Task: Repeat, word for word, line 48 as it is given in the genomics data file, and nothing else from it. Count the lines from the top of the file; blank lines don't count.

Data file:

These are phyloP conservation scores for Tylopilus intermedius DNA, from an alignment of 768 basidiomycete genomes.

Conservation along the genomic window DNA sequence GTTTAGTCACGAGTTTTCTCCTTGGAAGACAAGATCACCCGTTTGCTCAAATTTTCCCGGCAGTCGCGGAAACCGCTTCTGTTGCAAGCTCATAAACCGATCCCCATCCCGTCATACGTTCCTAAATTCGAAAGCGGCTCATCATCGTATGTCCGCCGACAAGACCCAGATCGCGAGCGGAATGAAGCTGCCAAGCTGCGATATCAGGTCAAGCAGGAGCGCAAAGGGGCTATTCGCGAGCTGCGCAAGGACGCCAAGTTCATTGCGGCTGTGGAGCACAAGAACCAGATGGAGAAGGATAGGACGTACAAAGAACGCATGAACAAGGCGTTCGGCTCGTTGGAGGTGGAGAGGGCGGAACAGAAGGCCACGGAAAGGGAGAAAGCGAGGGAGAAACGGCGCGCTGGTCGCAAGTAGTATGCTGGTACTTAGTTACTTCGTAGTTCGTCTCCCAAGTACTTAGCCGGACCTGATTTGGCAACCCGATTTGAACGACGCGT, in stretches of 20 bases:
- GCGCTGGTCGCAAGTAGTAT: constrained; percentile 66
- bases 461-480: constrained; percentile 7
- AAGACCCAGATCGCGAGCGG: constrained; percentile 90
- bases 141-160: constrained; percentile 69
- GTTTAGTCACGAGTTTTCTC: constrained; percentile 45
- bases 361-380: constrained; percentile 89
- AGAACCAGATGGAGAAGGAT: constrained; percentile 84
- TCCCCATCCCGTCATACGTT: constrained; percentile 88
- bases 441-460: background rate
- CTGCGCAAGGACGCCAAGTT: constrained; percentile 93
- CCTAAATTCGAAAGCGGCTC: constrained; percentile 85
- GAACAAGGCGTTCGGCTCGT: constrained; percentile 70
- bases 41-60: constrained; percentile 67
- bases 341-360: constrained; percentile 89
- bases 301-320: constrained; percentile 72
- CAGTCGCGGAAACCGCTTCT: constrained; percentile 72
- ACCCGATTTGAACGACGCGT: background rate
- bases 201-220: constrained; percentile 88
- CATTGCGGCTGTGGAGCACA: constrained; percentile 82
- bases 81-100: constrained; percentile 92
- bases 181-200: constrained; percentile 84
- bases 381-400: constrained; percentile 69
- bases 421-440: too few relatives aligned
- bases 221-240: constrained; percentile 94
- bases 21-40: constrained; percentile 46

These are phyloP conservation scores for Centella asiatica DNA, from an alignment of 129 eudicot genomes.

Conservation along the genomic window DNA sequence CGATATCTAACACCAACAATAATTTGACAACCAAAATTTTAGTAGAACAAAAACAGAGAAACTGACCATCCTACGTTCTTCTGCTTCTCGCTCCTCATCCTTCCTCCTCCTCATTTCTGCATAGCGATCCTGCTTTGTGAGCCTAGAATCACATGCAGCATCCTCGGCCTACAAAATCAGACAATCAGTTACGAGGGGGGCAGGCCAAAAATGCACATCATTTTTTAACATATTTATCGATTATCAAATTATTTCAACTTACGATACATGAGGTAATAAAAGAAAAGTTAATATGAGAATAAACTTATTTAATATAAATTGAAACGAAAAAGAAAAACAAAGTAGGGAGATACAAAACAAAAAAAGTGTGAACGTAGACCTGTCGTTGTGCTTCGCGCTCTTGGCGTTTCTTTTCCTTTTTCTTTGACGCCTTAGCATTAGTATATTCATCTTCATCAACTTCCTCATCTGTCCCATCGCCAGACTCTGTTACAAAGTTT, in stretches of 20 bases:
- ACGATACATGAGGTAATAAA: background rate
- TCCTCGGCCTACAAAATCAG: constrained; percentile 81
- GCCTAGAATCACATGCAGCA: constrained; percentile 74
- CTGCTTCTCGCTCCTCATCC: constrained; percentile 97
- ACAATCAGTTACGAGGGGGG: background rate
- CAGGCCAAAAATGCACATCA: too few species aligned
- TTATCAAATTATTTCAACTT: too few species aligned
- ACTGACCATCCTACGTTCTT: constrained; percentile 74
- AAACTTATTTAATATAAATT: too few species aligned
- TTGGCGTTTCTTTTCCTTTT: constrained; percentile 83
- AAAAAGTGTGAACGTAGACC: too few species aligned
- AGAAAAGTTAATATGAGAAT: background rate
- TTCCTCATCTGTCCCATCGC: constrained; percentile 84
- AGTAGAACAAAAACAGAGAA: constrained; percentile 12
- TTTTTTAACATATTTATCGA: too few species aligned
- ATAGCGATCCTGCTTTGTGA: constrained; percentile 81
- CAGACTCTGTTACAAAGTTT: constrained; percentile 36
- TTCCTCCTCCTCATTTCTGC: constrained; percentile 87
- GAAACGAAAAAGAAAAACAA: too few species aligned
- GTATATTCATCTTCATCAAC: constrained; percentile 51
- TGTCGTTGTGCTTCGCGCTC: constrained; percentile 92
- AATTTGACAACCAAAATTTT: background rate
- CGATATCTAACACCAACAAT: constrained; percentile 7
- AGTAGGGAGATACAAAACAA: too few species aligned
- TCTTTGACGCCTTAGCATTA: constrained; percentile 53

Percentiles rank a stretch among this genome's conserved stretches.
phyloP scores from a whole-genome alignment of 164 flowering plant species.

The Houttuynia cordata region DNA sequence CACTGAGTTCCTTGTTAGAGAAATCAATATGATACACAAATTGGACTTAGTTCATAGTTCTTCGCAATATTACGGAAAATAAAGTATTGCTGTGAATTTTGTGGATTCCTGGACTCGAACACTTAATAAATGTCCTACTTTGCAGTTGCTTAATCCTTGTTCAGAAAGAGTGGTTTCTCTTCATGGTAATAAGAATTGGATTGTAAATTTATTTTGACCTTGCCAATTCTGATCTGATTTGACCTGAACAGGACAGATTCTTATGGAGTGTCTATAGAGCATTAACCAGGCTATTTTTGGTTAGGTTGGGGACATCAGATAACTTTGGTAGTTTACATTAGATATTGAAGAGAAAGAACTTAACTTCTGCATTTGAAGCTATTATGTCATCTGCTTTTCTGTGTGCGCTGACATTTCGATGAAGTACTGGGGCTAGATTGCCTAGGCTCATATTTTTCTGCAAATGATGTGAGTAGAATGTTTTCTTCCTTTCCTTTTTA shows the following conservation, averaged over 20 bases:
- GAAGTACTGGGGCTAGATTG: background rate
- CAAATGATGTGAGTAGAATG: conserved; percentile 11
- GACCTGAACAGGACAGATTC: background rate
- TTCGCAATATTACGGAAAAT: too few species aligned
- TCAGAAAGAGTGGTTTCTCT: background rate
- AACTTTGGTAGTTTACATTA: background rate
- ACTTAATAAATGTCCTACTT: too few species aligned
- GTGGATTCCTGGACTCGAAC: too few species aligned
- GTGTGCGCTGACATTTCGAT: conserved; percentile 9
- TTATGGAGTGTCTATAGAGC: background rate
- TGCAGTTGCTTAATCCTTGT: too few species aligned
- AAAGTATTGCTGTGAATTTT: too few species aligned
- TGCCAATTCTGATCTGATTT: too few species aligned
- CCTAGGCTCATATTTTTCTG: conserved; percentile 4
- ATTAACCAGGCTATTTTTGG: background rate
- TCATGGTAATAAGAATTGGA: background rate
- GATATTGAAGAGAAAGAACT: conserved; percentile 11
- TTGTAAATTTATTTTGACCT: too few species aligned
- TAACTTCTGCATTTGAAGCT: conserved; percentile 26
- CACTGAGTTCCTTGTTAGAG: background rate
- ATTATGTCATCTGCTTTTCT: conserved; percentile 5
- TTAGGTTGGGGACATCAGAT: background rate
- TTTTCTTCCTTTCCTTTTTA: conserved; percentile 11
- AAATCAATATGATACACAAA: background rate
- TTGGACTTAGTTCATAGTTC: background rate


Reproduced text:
- GAAACGAAAAAGAAAAACAA: too few species aligned